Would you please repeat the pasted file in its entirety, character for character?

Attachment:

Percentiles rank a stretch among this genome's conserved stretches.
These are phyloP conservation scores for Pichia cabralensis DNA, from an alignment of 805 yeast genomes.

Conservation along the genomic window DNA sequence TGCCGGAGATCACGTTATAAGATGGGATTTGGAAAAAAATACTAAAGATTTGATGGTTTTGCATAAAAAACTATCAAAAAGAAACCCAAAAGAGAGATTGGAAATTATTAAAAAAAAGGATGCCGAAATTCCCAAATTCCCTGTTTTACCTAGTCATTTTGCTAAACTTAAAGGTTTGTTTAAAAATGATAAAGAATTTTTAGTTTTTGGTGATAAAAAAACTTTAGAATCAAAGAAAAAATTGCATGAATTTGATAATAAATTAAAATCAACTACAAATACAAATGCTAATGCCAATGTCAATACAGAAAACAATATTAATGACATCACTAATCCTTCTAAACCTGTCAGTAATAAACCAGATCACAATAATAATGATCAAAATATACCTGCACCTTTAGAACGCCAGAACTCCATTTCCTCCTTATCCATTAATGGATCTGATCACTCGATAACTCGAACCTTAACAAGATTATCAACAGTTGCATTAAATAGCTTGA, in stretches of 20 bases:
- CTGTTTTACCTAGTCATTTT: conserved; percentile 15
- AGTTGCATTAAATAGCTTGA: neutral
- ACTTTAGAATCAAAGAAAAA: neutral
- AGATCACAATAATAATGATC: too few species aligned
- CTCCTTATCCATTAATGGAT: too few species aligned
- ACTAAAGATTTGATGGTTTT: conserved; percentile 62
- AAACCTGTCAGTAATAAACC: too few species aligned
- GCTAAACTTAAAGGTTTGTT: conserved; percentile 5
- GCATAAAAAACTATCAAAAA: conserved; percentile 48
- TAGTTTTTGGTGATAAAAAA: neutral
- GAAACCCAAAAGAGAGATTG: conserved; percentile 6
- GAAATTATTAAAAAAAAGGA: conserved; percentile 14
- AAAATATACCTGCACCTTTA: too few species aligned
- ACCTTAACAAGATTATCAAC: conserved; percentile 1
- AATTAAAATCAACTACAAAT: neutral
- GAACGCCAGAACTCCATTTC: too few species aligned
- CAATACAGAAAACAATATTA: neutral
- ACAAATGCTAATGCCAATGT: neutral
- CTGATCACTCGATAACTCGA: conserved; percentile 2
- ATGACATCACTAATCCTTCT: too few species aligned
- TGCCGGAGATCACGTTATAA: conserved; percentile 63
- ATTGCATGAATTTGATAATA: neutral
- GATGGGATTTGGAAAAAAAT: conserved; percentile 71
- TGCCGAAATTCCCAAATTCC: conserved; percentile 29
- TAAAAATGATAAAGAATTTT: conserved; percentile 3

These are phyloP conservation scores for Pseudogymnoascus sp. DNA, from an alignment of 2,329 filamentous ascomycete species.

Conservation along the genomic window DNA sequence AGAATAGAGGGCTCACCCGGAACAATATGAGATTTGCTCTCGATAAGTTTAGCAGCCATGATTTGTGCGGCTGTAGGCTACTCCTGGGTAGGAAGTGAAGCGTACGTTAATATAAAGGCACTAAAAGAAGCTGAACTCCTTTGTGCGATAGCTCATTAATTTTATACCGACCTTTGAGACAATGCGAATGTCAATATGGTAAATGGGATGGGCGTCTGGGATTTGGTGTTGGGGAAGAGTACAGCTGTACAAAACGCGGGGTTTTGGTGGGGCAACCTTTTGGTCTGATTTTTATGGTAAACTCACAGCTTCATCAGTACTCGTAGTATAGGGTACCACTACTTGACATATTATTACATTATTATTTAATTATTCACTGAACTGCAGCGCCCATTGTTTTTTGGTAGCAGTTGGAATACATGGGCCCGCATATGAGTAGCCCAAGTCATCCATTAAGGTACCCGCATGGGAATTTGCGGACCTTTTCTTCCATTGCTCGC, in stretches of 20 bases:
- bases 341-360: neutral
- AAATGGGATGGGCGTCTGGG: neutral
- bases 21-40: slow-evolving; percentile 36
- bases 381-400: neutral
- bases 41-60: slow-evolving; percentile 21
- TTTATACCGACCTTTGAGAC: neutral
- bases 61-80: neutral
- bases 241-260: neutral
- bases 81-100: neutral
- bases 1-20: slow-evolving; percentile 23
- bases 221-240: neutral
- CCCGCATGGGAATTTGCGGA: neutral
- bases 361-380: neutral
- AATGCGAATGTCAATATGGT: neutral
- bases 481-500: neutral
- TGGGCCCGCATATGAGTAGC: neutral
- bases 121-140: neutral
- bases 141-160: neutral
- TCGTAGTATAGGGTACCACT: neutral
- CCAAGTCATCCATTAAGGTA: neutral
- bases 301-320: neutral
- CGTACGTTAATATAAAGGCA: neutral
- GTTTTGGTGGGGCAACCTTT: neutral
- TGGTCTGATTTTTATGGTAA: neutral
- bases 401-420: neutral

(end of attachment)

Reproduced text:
Percentiles rank a stretch among this genome's conserved stretches.
These are phyloP conservation scores for Pichia cabralensis DNA, from an alignment of 805 yeast genomes.

Conservation along the genomic window DNA sequence TGCCGGAGATCACGTTATAAGATGGGATTTGGAAAAAAATACTAAAGATTTGATGGTTTTGCATAAAAAACTATCAAAAAGAAACCCAAAAGAGAGATTGGAAATTATTAAAAAAAAGGATGCCGAAATTCCCAAATTCCCTGTTTTACCTAGTCATTTTGCTAAACTTAAAGGTTTGTTTAAAAATGATAAAGAATTTTTAGTTTTTGGTGATAAAAAAACTTTAGAATCAAAGAAAAAATTGCATGAATTTGATAATAAATTAAAATCAACTACAAATACAAATGCTAATGCCAATGTCAATACAGAAAACAATATTAATGACATCACTAATCCTTCTAAACCTGTCAGTAATAAACCAGATCACAATAATAATGATCAAAATATACCTGCACCTTTAGAACGCCAGAACTCCATTTCCTCCTTATCCATTAATGGATCTGATCACTCGATAACTCGAACCTTAACAAGATTATCAACAGTTGCATTAAATAGCTTGA, in stretches of 20 bases:
- CTGTTTTACCTAGTCATTTT: conserved; percentile 15
- AGTTGCATTAAATAGCTTGA: neutral
- ACTTTAGAATCAAAGAAAAA: neutral
- AGATCACAATAATAATGATC: too few species aligned
- CTCCTTATCCATTAATGGAT: too few species aligned
- ACTAAAGATTTGATGGTTTT: conserved; percentile 62
- AAACCTGTCAGTAATAAACC: too few species aligned
- GCTAAACTTAAAGGTTTGTT: conserved; percentile 5
- GCATAAAAAACTATCAAAAA: conserved; percentile 48
- TAGTTTTTGGTGATAAAAAA: neutral
- GAAACCCAAAAGAGAGATTG: conserved; percentile 6
- GAAATTATTAAAAAAAAGGA: conserved; percentile 14
- AAAATATACCTGCACCTTTA: too few species aligned
- ACCTTAACAAGATTATCAAC: conserved; percentile 1
- AATTAAAATCAACTACAAAT: neutral
- GAACGCCAGAACTCCATTTC: too few species aligned
- CAATACAGAAAACAATATTA: neutral
- ACAAATGCTAATGCCAATGT: neutral
- CTGATCACTCGATAACTCGA: conserved; percentile 2
- ATGACATCACTAATCCTTCT: too few species aligned
- TGCCGGAGATCACGTTATAA: conserved; percentile 63
- ATTGCATGAATTTGATAATA: neutral
- GATGGGATTTGGAAAAAAAT: conserved; percentile 71
- TGCCGAAATTCCCAAATTCC: conserved; percentile 29
- TAAAAATGATAAAGAATTTT: conserved; percentile 3

These are phyloP conservation scores for Pseudogymnoascus sp. DNA, from an alignment of 2,329 filamentous ascomycete species.

Conservation along the genomic window DNA sequence AGAATAGAGGGCTCACCCGGAACAATATGAGATTTGCTCTCGATAAGTTTAGCAGCCATGATTTGTGCGGCTGTAGGCTACTCCTGGGTAGGAAGTGAAGCGTACGTTAATATAAAGGCACTAAAAGAAGCTGAACTCCTTTGTGCGATAGCTCATTAATTTTATACCGACCTTTGAGACAATGCGAATGTCAATATGGTAAATGGGATGGGCGTCTGGGATTTGGTGTTGGGGAAGAGTACAGCTGTACAAAACGCGGGGTTTTGGTGGGGCAACCTTTTGGTCTGATTTTTATGGTAAACTCACAGCTTCATCAGTACTCGTAGTATAGGGTACCACTACTTGACATATTATTACATTATTATTTAATTATTCACTGAACTGCAGCGCCCATTGTTTTTTGGTAGCAGTTGGAATACATGGGCCCGCATATGAGTAGCCCAAGTCATCCATTAAGGTACCCGCATGGGAATTTGCGGACCTTTTCTTCCATTGCTCGC, in stretches of 20 bases:
- bases 341-360: neutral
- AAATGGGATGGGCGTCTGGG: neutral
- bases 21-40: slow-evolving; percentile 36
- bases 381-400: neutral
- bases 41-60: slow-evolving; percentile 21
- TTTATACCGACCTTTGAGAC: neutral
- bases 61-80: neutral
- bases 241-260: neutral
- bases 81-100: neutral
- bases 1-20: slow-evolving; percentile 23
- bases 221-240: neutral
- CCCGCATGGGAATTTGCGGA: neutral
- bases 361-380: neutral
- AATGCGAATGTCAATATGGT: neutral
- bases 481-500: neutral
- TGGGCCCGCATATGAGTAGC: neutral
- bases 121-140: neutral
- bases 141-160: neutral
- TCGTAGTATAGGGTACCACT: neutral
- CCAAGTCATCCATTAAGGTA: neutral
- bases 301-320: neutral
- CGTACGTTAATATAAAGGCA: neutral
- GTTTTGGTGGGGCAACCTTT: neutral
- TGGTCTGATTTTTATGGTAA: neutral
- bases 401-420: neutral